Tony Grisoni, the acclaimed screenwriter behind Fear and Loathing in Las Vegas and the acclaimed Red Riding trilogy, made his move into direction with his 1999 short film Vanished! A Video Séance. The Pizza Miracle is his third, and most recent, short; and it is a delightfully melancholy and warming tale about the unspoken, and often unrequited, sacrifices that we make for the people we love.
As soon as the film opens – with a crackling, antique credit sequence – we are almost transported back to that beautiful Provencal world of De Sica and Visconti. I say almost, because Grisoni’s playfulness is somehow evident before a single image permeates the screen, and the audience were already giggling in a knowing way as soon as the first title ‘The Madonna of the Eels’ appeared on screen over a grainy, stark seaside landscape. This opening vignette – about a young fisherman who loses the ability to decapitate eels (a necessary skill for his livelihood) after being haunted by an image of the Madonna – is pitch perfect. It teeters on the brink between melodrama and farce, but it never quite falls into either camp, remaining fresh and enticing throughout.
We leave this unfortunate young man, screaming blue murder at the haunting deity, as we are whisked away to the ‘present day’ funeral of Gianni, “The King of Pizzas’. Any darkening of tone is swept away when a female mourner quietly assures the deceased that his ‘package’ was the biggest she had ever taken, and the thought of it still makes her wet. Eventually an awkward middle-aged man peers over the coffin, seemingly baffled by what lies within. This is the chef’s son, Daniel, and he clearly understands his father no better in death than he did in life.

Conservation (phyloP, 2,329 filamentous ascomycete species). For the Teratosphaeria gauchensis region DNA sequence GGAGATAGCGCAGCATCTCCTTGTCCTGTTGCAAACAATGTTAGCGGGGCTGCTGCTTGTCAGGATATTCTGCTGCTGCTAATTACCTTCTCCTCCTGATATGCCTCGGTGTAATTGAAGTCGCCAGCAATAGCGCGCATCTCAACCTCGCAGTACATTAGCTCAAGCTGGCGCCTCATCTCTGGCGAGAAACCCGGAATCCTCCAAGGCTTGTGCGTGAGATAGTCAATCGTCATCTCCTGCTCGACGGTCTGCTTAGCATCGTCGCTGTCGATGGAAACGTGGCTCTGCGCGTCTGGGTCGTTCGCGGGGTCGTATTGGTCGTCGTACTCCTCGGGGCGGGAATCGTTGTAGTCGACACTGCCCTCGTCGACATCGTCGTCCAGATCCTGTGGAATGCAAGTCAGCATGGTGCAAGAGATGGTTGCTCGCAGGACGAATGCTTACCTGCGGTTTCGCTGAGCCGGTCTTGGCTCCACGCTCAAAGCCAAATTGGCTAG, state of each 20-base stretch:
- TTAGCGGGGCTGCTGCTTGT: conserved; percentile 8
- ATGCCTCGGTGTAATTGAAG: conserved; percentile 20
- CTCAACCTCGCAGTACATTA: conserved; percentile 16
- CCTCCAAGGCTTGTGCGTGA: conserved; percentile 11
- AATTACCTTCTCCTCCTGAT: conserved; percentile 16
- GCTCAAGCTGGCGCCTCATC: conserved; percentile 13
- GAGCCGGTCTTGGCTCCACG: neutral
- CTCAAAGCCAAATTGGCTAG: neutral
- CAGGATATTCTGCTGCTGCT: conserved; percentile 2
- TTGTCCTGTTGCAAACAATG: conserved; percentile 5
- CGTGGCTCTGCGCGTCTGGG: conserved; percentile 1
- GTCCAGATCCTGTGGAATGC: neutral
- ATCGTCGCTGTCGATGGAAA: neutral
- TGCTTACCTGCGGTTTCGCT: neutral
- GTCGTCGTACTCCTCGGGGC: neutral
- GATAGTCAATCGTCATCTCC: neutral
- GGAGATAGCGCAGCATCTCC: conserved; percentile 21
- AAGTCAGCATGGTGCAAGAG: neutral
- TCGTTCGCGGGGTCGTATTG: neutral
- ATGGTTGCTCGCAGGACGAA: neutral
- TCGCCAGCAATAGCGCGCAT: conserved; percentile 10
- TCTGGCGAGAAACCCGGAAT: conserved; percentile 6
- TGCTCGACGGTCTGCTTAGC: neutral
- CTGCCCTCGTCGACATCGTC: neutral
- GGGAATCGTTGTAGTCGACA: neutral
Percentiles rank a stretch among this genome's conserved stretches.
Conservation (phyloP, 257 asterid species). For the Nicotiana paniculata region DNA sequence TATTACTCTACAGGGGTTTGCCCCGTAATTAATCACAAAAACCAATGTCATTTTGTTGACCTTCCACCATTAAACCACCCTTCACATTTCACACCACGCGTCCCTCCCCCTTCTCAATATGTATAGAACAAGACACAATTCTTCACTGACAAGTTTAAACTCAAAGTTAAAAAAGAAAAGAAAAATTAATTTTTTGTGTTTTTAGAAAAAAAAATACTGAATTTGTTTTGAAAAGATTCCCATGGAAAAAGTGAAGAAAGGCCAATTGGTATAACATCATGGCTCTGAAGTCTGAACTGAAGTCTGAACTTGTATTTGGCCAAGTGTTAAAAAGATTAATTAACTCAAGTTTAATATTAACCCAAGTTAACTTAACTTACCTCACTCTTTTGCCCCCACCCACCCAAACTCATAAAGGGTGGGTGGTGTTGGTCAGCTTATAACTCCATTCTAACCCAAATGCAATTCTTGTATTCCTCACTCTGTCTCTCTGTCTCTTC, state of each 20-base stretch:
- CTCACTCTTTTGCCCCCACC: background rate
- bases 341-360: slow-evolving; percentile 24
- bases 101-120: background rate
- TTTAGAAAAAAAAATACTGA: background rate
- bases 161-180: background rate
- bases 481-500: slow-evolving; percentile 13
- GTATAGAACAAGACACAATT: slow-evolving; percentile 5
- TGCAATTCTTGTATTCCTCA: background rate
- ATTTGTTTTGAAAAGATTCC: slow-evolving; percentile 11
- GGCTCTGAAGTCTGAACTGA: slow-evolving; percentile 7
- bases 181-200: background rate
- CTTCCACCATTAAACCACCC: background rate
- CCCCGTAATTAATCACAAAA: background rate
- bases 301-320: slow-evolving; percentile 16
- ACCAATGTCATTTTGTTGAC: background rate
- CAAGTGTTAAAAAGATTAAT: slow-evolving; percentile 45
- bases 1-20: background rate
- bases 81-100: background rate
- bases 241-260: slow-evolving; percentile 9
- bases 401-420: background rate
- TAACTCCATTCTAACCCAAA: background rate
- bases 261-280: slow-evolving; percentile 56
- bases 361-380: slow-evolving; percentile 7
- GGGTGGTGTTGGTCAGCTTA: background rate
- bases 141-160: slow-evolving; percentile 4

We are never told whether Daniel decided to take over the family business out of necessity or good faith; but whatever the reason, we next see him struggling through a pizza order in a dusty, cluttered North London Trattoria. In the filthy kitchen, his dead father seems very much alive as he fills the room with foul cigarette smoke and pisses in the sink. To describe any more of this enticing story would be to risk ruining its freshness and energy, but suffice to say that father and son struggle to see eye to eye while working together in the stuffy cucina.
The viewer is very much a part of the story, largely thanks to cinematographer Florian Hoffmeister’s wonderfully natural use of space and light, but also due to Grisoni’s confident mastery of language and dialogue. Gianni and Daniel speak to us far more than they speak to each other (and I hope I am not alone in suggesting that we all ‘speak’ to ourselves far more than we speak to those closest to us) and in criticising each other they unwittingly reveal what is most deeply wrong with themselves. Gianni is stubborn and arrogant; exactly the sort of man we would all love to meet in a pub but would hate to have for a father. He has about as much respect for Daniel’s feelings as he does for culinary tradition (i.e. not a lot!) and he is relentlessly critical of his son’s timidity. Daniel, put simply, is exactly how you would expect this man’s son to turn out.
This film isn’t exactly a biting indictment of ‘the sins of the fathers’, but it certainly nibbles in that general direction. A father is an enormous part of any son’s world, so it is no surprise that a father that refuses to be understood and doesn’t know how to be loved can end up with a bewildered son who doesn’t know how to live. But this cavernous theme is sweetened and enriched by the squelch of Marinara sauce, the clink of wine glasses, and the rustling of aprons as two grown men – one dead, one barely living – find a way to understand where their shared past disappeared to.
There is a final twist in the story regarding Gianni’s youthful tussle with the Madonna of the eels. His desperate and foul-mouthed rant is not a hollow one; he means to take action to save his starving family. Will he sacrifice his own soul and commit murder in order to save his loved ones? Or will he follow the cowardly path of Abraham and sacrifice them? Well I’m not one to spoil an ending, but if you have learned anything about Gianni from this review, you might be able to work it out.